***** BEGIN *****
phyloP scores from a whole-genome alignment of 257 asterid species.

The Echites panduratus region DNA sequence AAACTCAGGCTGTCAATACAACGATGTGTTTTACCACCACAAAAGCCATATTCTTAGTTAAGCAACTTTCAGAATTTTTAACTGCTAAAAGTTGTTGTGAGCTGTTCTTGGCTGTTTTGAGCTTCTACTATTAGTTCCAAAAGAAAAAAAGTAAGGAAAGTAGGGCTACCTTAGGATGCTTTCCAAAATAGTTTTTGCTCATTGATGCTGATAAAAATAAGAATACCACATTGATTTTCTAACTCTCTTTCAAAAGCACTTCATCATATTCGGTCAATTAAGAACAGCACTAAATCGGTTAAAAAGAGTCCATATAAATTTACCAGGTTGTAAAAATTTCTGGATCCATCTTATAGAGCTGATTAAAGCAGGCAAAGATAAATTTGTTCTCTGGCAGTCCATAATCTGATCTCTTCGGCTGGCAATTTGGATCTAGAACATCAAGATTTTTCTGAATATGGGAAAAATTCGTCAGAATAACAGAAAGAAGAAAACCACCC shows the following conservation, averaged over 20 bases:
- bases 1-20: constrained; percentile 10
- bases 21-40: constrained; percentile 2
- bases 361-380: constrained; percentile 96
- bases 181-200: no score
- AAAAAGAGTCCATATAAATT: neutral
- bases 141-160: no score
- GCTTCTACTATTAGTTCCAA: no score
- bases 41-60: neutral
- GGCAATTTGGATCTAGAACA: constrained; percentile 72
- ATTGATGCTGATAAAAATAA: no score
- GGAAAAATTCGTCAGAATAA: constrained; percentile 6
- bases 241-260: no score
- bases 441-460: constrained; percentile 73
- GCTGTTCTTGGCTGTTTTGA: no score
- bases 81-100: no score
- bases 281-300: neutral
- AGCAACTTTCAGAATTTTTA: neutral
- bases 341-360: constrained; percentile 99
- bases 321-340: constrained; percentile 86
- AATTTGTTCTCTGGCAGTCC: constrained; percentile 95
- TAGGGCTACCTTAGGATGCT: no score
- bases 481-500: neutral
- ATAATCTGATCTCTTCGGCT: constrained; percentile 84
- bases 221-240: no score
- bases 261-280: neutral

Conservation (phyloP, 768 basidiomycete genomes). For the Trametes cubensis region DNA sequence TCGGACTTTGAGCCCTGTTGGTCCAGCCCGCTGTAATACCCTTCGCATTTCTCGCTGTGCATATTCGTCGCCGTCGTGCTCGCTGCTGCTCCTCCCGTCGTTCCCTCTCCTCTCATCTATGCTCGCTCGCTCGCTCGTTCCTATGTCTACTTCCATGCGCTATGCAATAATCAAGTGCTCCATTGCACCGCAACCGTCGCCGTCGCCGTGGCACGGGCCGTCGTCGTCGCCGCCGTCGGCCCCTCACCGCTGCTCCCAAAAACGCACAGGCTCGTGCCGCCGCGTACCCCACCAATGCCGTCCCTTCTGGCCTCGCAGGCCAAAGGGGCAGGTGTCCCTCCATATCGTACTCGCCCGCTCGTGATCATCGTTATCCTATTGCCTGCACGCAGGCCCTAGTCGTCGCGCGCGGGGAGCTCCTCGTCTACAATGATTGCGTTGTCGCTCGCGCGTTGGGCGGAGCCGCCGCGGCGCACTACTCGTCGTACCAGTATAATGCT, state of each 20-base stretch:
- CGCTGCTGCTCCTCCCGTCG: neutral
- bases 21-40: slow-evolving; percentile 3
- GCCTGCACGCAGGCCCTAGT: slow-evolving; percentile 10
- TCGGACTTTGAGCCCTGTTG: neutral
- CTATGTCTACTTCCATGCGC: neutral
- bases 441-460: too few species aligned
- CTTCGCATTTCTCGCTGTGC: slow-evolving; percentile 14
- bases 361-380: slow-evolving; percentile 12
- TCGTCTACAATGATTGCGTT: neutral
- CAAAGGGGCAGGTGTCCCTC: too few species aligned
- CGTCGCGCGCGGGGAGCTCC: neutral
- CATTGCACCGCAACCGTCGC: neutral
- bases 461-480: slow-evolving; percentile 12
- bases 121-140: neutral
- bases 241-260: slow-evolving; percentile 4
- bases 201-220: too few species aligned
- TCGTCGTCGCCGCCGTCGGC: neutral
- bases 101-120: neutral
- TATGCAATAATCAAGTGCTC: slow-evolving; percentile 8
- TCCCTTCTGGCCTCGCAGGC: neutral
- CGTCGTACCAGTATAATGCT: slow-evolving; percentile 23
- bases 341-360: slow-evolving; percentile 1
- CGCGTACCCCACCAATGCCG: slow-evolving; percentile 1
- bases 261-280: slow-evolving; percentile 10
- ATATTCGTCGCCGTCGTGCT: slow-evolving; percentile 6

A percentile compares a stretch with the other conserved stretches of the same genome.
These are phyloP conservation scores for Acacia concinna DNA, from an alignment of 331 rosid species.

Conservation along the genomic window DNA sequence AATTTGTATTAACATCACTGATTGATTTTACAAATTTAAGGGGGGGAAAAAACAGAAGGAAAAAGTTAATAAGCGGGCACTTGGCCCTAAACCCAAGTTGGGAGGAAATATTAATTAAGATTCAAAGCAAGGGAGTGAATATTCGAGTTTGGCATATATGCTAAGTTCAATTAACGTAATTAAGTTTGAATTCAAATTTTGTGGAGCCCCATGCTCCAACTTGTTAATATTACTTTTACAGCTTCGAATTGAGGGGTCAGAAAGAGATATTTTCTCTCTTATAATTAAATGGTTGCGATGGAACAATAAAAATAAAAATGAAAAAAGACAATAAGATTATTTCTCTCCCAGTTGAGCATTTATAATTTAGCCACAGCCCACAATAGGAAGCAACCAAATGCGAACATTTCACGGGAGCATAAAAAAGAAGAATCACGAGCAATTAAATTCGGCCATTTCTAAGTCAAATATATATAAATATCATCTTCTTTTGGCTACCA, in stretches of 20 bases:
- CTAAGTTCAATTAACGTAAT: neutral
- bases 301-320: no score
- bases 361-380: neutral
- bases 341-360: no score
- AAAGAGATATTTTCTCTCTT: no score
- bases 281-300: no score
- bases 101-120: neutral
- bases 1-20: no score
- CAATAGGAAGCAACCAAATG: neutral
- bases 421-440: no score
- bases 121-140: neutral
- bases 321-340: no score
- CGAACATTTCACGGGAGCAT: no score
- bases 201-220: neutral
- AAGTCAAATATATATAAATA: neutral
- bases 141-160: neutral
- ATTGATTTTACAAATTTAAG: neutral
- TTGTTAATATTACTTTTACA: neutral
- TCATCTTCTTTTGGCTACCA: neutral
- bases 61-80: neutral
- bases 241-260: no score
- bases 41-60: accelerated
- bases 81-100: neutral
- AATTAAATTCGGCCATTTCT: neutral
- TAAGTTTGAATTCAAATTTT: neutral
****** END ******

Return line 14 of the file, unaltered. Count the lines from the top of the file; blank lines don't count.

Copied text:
- bases 241-260: no score